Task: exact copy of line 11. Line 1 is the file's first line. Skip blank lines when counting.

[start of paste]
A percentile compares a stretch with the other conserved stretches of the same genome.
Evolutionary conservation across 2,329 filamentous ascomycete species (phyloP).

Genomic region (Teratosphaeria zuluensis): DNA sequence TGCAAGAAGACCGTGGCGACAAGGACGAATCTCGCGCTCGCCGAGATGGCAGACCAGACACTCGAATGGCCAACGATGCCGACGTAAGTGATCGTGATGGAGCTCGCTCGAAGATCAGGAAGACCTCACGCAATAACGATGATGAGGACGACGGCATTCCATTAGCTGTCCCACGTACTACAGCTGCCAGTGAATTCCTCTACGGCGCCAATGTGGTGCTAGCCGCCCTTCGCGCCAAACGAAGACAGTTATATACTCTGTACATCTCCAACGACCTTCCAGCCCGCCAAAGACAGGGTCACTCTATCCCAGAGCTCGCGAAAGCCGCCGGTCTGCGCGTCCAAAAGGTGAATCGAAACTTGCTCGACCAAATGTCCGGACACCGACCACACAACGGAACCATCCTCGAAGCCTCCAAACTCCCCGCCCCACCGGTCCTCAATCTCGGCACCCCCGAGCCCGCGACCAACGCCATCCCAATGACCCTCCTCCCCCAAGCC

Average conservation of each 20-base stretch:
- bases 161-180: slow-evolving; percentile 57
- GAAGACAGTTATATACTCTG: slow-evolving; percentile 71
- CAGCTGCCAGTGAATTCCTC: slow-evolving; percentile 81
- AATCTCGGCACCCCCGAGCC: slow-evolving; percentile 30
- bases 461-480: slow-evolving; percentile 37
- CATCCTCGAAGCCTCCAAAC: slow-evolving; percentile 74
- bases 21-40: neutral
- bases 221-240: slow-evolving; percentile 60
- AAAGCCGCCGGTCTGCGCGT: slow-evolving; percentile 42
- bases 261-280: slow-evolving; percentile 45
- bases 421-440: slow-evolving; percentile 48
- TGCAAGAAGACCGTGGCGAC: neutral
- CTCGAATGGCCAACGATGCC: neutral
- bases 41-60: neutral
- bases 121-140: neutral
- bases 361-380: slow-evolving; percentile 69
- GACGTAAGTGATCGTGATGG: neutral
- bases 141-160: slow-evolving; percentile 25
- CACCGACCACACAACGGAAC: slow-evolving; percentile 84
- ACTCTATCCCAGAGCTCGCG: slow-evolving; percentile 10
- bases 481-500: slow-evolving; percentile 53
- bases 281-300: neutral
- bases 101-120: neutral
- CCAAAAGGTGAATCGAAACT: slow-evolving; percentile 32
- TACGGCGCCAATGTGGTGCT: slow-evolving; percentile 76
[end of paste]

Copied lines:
- bases 21-40: neutral